This is WEEKEND EDITION from NPR News. I'm Rachel Martin.
In this final weekend before Election Day, President Barack Obama and Republican nominee Mitt Romney are both looking for an edge as they make their final arguments to voters in a handful of battleground states.
For more, Mara Liasson, NPR's national political correspondent joins us. Mara, welcome.
Originally published on Sun November 4, 2012 10:08 am
ARI SHAPIRO, BYLINE: I'm Ari Shapiro, traveling with the Romney campaign. And here's a summary of Romney's final sprint: a rally in New Hampshire, a flight to Iowa for another rally, a flight to Colorado, two rallies there with a long bus drive in between then back to Iowa for a few hours' sleep in Des Moines. And that was just yesterday. Romney means it when he says:
MITT ROMNEY: We've had some long days and some very short nights.
SARAH MCCAMMON, BYLINE: And I'm Sarah McCammon in Des Moines, where Republicans are fighting hard to get out the vote for Mitt Romney.
NATALIE LIEDMAN: Hi, Darlene. This is Natalie from the Republican Party. And I was just wondering if Mitt Romney, Paul Ryan and the Republican ticket can count on your support in this November's election?
Republicans are hoping to gain control of the U.S. Senate. The path toward victory had Indiana solidly on their side. That was, until Indiana's treasurer Richard Mourdock beat longtime Sen. Richard Lugar in the primary.
Then, during a debate on Oct. 23, Mourdock and his Democratic opponent, Congressman Joe Donnelly, were asked about abortion and contraception. Like Donnelly, Mourdock said he was against abortion.
In a country of dreamers and achievers, we seem surprisingly content in the middle.
The term "middle class" is at once useful for political purposes and practically useless as an economic descriptor. Without a consensus on an economic definition, nearly half of the country self-identifies as being in the middle class.
That gives politicians an opportunity to make far-reaching appeals to voters, speaking to Americans with incomes of $30,000 and $100,000 in the same breath.
Originally published on Mon November 5, 2012 8:44 am
It may be too little, too late for Rep. Todd Akin.
The Republican candidate for Senate from Missouri is seeing an influx of money in the closing days of his campaign. Still, it would come as a surprise to seasoned observers in the state if Democratic Sen. Claire McCaskill went down to defeat.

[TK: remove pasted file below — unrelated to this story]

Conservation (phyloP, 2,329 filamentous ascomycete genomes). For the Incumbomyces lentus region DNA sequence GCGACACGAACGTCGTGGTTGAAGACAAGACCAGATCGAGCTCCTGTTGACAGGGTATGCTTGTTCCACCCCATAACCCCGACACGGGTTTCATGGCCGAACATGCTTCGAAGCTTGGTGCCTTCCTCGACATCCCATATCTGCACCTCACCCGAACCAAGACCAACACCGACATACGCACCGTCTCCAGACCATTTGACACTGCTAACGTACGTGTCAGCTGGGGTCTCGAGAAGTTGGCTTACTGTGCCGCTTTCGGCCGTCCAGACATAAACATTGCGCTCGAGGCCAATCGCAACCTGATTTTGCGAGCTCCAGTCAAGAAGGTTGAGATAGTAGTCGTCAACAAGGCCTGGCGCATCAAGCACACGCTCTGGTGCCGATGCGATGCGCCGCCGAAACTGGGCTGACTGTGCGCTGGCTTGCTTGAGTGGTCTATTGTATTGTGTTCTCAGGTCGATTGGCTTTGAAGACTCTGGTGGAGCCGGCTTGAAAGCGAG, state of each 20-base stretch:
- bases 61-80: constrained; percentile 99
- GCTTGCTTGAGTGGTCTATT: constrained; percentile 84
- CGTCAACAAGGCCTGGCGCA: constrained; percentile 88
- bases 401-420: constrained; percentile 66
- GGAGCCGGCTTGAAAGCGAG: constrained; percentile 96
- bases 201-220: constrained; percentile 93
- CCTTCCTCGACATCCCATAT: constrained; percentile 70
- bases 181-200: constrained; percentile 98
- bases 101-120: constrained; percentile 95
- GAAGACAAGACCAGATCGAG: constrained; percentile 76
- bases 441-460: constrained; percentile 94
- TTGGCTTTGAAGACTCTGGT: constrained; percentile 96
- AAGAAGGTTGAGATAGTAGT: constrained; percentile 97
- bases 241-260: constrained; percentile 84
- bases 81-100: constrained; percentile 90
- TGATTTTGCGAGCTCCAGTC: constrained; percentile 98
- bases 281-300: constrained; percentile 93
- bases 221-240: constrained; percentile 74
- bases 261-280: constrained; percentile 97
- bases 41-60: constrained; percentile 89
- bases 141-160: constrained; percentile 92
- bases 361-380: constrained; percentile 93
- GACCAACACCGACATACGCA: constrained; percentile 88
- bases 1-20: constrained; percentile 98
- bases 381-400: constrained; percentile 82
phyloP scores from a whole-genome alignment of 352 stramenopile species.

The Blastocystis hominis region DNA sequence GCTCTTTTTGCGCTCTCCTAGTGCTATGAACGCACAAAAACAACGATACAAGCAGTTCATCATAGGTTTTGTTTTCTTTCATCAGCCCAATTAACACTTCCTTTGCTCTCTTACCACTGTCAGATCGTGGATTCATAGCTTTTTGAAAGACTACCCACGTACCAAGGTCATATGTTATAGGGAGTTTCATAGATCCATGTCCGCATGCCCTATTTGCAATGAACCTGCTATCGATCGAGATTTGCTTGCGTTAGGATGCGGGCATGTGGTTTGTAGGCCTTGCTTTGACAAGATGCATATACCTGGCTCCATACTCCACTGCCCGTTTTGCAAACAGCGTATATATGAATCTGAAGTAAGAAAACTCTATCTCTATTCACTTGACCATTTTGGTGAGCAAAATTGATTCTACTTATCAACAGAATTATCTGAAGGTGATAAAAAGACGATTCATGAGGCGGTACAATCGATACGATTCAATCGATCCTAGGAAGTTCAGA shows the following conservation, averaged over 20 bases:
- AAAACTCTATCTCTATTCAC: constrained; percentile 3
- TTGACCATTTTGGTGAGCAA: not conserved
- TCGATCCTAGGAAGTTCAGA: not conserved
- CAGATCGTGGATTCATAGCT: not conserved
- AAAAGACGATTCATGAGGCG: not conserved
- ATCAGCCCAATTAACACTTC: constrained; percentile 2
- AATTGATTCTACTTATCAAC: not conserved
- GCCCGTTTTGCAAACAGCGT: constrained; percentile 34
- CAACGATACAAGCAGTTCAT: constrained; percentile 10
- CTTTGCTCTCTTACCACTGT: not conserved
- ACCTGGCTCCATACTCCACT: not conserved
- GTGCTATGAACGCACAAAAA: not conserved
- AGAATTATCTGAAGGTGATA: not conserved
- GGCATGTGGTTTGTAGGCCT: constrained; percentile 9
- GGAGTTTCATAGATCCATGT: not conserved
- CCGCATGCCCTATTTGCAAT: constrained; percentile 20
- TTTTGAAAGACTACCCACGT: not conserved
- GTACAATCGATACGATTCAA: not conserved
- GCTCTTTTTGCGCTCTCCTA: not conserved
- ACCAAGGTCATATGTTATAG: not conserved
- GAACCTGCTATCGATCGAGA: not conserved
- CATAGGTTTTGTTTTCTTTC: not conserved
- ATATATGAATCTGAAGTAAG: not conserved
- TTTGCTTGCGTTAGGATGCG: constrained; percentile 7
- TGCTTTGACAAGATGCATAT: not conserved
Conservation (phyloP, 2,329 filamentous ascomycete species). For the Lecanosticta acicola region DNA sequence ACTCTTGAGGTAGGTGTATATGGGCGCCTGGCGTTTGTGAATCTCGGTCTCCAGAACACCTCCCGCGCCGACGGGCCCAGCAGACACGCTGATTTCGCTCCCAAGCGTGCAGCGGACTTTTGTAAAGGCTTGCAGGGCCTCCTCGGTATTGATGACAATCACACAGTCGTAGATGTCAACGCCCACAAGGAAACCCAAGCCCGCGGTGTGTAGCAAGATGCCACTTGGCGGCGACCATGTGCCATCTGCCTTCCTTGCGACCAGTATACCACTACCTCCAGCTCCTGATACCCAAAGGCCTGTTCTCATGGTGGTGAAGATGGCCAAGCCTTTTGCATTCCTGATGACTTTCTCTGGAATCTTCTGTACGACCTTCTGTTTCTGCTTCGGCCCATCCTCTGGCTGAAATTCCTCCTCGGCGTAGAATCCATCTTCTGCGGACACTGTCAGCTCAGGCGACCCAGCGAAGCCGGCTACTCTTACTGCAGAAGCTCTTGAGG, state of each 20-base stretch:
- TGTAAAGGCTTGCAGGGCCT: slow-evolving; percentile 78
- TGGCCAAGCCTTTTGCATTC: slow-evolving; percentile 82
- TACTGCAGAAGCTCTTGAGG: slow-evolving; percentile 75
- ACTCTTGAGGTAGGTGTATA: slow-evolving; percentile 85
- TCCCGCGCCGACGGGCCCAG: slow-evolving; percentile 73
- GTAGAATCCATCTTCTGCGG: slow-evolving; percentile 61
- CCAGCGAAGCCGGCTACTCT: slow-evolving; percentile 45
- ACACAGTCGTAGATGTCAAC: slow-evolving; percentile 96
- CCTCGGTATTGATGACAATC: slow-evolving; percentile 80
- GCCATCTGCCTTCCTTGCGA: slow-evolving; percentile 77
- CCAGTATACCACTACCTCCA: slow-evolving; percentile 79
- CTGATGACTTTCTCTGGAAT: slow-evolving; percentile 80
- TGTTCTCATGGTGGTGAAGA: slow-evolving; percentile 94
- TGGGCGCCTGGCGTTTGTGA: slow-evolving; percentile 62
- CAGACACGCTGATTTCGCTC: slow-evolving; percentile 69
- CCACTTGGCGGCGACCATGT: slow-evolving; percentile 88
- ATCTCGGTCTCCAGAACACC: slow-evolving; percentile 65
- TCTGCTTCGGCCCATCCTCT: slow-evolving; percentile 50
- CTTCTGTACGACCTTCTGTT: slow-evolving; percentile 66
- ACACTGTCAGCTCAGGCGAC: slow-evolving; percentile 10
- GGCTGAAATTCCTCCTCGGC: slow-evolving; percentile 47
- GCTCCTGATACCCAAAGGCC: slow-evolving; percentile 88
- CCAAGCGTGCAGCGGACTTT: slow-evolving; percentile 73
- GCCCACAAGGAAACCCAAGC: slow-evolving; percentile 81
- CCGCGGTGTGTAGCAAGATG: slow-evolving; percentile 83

Both campaigns want to claim momentum heading into the final days of the campaign. This is especially true in battleground states like Iowa, where enthusiasm and voter turnout can make all the difference.
It's a common political metaphor â€” momentum â€” but is it a good one?
In the vast majority of pre-election polls, likely voters are usually asked, "If the election were held today, for whom would you vote?"
That's the wrong question to ask, says Justin Wolfers, a political economist with the University of Michigan. He's spent years researching polls, and in a new paper he offers what he says is the right question:
Originally published on Sat November 3, 2012 5:44 pm
President Obama and challenger Mitt Romney are making the most of every moment this weekend, with only three days left before Americans choose who will lead the government for the next four years.
Update at 4 p.m. ET. Focus Is On Early Voting:
On his first stop today in the final campaign sprint, President Obama was in the super-battleground state of Ohio. The AP reports that the president reminded voters that Tuesday's election is "not just a choice between two candidates or two parties, it's a choice between two different visions for America."
Originally published on Sat November 3, 2012 8:44 am
Rick and Cindy Oleshak won't be voting the same way in the presidential election, and they want the world to know it.
The couple display competing yard signs in front of their house in Webster Groves, Mo., a suburb of St. Louis. The Romney-Ryan sign is clearly marked "his," while Obama-Biden is "hers."
"We don't watch the debates together," says Cindy Underwood-Oleshak, a marketing consultant. "It took us probably 45 minutes to an hour longer to watch the debates four years ago, because we kept stopping and pausing and arguing."